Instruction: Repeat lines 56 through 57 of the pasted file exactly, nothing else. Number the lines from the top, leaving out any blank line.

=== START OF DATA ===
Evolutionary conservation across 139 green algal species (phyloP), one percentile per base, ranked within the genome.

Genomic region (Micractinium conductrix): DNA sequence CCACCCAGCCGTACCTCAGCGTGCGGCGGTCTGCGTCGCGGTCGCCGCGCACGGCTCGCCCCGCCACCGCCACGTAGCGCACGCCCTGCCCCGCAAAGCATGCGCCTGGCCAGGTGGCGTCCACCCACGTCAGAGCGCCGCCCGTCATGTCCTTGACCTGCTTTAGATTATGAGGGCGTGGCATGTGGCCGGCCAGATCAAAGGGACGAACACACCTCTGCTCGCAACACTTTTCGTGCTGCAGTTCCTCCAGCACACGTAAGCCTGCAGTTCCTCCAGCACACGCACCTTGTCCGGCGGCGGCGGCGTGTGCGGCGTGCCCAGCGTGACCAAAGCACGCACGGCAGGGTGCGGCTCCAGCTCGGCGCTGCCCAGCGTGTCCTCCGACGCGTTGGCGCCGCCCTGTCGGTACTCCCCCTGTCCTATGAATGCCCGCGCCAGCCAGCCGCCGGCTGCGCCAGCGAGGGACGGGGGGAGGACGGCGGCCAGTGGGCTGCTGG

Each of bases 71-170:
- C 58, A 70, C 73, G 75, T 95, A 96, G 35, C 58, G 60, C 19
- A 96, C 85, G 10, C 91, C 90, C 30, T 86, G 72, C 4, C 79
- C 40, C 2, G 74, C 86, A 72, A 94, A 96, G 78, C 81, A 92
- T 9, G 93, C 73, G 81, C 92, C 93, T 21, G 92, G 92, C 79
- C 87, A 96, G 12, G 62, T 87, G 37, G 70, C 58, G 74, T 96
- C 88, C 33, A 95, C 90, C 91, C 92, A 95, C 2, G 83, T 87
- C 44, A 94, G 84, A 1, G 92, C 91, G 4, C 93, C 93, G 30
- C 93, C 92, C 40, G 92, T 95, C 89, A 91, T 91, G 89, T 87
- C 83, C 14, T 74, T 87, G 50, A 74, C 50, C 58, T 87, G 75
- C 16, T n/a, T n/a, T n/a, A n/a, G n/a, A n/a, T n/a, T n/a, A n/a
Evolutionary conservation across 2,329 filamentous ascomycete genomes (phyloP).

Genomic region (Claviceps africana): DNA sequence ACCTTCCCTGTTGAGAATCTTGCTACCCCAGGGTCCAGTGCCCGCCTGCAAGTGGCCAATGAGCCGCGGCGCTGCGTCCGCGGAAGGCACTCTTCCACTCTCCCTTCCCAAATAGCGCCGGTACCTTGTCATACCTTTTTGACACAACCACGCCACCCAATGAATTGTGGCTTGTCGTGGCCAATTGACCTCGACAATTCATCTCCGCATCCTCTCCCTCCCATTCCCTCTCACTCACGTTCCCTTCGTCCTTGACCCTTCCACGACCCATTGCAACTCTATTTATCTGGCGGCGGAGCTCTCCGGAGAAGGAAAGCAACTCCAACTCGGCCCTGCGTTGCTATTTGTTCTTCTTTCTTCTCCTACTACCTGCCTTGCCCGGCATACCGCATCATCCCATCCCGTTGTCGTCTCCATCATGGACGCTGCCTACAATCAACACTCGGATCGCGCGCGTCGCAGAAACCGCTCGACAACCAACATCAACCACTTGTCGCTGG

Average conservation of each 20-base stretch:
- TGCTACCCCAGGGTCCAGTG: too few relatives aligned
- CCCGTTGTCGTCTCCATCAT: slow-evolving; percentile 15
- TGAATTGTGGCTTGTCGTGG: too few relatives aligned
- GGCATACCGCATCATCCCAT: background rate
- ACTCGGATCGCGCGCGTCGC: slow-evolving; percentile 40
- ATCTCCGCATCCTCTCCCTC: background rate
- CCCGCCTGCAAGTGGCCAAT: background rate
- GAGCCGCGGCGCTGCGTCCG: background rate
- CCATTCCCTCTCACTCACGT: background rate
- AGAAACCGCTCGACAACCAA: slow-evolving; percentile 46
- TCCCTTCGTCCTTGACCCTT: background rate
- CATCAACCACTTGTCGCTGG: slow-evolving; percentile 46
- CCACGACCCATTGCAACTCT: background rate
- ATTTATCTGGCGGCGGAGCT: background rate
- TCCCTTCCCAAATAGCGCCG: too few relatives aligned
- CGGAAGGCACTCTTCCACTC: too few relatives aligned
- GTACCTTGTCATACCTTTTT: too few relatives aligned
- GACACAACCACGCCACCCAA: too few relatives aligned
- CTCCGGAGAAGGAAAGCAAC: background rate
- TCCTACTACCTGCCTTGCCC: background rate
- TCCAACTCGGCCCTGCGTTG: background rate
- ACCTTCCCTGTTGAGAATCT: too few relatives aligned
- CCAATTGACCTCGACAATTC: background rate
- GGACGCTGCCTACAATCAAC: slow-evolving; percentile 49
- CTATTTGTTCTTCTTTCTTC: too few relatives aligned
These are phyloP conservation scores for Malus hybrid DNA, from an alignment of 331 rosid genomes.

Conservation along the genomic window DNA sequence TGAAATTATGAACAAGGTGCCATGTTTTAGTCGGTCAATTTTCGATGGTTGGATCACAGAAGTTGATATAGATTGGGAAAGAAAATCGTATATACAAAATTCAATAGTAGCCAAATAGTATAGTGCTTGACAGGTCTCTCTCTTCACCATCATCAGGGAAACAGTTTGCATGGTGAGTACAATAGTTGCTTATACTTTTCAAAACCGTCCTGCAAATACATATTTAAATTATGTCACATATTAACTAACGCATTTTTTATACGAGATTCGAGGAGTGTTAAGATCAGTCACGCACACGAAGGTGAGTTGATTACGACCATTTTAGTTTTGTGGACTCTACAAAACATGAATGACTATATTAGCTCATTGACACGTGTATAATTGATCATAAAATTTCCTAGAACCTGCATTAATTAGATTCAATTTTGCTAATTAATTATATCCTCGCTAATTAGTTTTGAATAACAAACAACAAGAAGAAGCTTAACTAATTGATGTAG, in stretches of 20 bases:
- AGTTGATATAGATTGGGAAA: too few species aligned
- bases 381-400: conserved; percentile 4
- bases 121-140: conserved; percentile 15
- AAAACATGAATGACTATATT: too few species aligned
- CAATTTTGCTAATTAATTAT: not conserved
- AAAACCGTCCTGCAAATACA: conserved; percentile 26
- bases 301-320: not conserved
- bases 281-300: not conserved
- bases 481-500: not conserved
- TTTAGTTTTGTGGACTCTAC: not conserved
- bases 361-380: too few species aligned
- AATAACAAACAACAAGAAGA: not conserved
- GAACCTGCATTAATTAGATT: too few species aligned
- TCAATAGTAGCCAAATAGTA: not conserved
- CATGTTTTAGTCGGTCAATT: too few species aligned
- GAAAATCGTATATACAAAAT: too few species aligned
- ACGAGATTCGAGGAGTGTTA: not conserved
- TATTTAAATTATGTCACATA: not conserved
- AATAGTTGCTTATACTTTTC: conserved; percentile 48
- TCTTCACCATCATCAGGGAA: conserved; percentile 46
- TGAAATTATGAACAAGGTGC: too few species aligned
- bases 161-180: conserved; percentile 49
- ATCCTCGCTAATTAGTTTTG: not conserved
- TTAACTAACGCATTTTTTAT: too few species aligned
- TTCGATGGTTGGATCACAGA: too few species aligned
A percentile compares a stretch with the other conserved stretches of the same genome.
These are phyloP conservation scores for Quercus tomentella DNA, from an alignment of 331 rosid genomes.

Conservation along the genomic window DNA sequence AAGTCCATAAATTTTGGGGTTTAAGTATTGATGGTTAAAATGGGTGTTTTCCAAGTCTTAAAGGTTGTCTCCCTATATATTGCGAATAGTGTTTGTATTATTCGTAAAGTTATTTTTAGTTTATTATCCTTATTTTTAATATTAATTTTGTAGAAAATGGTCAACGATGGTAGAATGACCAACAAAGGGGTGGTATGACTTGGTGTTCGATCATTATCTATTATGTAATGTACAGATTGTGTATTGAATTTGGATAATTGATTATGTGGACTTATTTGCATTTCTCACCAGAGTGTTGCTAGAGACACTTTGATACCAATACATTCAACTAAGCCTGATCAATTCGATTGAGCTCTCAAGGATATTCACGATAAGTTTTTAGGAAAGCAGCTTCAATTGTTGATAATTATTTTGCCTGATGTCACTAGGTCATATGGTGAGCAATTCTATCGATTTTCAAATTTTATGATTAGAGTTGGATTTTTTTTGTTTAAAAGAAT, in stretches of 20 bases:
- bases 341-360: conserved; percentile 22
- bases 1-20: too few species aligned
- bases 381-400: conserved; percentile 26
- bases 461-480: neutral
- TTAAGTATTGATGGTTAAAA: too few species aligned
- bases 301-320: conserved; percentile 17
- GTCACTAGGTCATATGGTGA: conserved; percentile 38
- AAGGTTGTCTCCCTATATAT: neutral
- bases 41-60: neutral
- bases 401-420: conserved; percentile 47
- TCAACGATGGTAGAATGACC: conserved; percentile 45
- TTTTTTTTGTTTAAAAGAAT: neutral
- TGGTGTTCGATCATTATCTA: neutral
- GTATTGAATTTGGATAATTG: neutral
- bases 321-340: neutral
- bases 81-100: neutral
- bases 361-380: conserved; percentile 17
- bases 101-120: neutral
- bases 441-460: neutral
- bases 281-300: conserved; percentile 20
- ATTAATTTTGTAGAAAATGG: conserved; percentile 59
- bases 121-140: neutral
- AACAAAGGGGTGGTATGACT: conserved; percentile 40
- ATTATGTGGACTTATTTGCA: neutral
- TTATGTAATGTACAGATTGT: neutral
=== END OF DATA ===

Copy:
- GAACCTGCATTAATTAGATT: too few species aligned
- TCAATAGTAGCCAAATAGTA: not conserved